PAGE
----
Stress and high heart rate provoke ventricular tachycardia in mice expressing triadin

Paulus Kirchhof, Jan Klimas, Larissa Fabritz, Melanie Zwiener, Larry R. Jones, Michael Schäfers, Sven Hermann, Peter Boknik, Wilhelm Schmitz, Günter Breithardt, Uwe Kirchhefer, Joachim Neumann

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19 Scopus citations


Reduced function of the cardiac ryanodine receptor or calsequestrin causes catecholaminergic ventricular tachycardia (VT). These proteins regulate sarcoplasmic Ca2+ release in close conjunction with two accessory proteins, triadin and junctin. Based on data from cardiomyocytes, we hypothesized that enhanced triadin expression could cause VT. We assessed arrhythmias and electrophysiological changes in vivo and in the beating heart in mice expressing junctin, triadin, or both proteins (TRD×JCN), and measured calcium transients in isolated ventricular cardiomyocytes. TRD×JCN mice were studied to compensate the down-regulation of junctin expression in triadin-expressing mice. Exercise or stress provoked repetitive VT in freely roaming TRD×JCN mice whenever heart rate increased above approximately 600 bpm (p < 0.05 vs. the three other genotypes). TRD×JCN mice expressed total triadin 2.9-fold (p < 0.05) and total junctin not different to wildtype (p = ns). Left ventricular systolic function was not different between lineages. β-adrenoreceptor stimulation (orciprenaline 1.7 μM) provoked early-coupled ventricular ectopy and repetitive VT in isolated, Langendorff-perfused TRD×JCN hearts (p < 0.05). Under conditions associated with VT (high pacing rate, catecholamine stimulation), action potential duration was shorter in TRD×JCN with VT than in the other genotypes and shorter than in TRD×JCN hearts without VT (p < 0.05). Ca2+ transient duration was prolonged in Indo1-loaded TRD×JCN cardiomyocytes under VT-provoking conditions. Action potential prolongation by mexiletine (2 μM or 4 μM) or clarithromycine (150 μM) suppressed VT. Expression of triadin provokes stress- and tachycardia-related ventricular arrhythmias in mice. An imbalance between prolonged intracellular calcium release and shortening of the ventricular action potential may contribute to genesis of arrhythmias in this model.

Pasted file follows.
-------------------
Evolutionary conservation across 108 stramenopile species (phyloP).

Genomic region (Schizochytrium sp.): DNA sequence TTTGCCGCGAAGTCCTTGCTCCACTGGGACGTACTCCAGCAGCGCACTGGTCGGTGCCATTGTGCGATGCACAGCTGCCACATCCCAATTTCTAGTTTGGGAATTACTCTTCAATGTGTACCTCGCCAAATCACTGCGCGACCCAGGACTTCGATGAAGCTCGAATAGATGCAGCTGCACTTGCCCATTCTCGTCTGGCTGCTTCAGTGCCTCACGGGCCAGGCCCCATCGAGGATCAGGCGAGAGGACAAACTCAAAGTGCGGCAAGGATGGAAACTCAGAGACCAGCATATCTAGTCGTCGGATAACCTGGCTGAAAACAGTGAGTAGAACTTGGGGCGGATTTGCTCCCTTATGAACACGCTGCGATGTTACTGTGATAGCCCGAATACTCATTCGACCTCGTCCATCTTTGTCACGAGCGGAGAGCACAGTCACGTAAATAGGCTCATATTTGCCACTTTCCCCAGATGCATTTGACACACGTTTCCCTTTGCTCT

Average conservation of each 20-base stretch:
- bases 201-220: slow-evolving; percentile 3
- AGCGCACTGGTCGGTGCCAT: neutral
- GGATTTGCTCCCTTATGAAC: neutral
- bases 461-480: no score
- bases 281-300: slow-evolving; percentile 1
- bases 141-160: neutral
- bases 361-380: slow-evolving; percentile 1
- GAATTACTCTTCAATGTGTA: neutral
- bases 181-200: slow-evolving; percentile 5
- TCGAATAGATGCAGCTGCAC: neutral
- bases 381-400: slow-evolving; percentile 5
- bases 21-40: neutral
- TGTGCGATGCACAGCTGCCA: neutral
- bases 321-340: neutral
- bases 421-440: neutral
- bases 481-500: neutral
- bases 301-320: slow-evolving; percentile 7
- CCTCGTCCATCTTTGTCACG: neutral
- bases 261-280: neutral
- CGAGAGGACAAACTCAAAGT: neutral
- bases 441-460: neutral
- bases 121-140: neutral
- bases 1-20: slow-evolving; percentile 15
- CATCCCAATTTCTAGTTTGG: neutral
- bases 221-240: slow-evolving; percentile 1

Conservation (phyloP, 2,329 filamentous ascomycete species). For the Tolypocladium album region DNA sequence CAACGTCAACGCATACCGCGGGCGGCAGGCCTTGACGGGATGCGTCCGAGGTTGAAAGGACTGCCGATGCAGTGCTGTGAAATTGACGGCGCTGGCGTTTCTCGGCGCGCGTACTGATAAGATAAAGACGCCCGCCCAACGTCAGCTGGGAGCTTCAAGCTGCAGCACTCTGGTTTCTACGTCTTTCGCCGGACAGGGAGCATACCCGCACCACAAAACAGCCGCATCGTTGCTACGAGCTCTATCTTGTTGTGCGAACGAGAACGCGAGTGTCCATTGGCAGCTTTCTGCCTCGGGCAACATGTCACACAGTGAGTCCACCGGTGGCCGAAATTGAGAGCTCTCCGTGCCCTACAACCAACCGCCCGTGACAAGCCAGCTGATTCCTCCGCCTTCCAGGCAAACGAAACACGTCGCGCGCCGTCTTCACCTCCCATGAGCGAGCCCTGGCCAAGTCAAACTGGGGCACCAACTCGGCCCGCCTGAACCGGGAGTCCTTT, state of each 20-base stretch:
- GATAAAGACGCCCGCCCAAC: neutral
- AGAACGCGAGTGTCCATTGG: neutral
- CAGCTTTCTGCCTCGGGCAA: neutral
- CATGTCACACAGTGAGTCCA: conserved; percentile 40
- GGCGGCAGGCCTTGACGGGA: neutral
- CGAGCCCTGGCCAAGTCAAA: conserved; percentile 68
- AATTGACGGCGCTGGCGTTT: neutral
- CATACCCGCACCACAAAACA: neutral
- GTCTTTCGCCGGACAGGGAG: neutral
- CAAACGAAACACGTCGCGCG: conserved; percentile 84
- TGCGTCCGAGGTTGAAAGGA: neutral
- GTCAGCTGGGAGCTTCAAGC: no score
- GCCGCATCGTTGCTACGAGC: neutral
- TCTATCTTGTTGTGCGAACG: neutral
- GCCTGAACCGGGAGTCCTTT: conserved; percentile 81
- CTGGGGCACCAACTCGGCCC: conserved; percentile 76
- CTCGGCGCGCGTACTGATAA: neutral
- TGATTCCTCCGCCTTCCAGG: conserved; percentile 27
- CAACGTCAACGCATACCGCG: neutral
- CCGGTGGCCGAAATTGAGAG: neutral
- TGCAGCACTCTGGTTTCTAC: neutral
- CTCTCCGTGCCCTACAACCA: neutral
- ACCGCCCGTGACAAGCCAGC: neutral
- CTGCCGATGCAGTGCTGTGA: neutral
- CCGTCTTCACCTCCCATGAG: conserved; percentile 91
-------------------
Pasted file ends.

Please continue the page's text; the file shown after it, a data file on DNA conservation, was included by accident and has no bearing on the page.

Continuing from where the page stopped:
Original languageEnglish (US)
Pages (from-to)962-971
Number of pages10
JournalJournal of Molecular and Cellular Cardiology
Issue number5
StatePublished - May 1 2007


  • Action potential
  • Calcium homeostasis
  • Cardiomyocyte
  • Catecholamines
  • Electrophysiology
  • Junctin
  • Sarcoplasmic reticulum
  • Sudden death
  • Triadin
  • Ventricular arrhythmias

ASJC Scopus subject areas

  • Molecular Biology
  • Cardiology and Cardiovascular Medicine

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    Kirchhof, P., Klimas, J., Fabritz, L., Zwiener, M., Jones, L. R., Schäfers, M., Hermann, S., Boknik, P., Schmitz, W., Breithardt, G., Kirchhefer, U., & Neumann, J. (2007). Stress and high heart rate provoke ventricular tachycardia in mice expressing triadin. Journal of Molecular and Cellular Cardiology, 42(5), 962-971.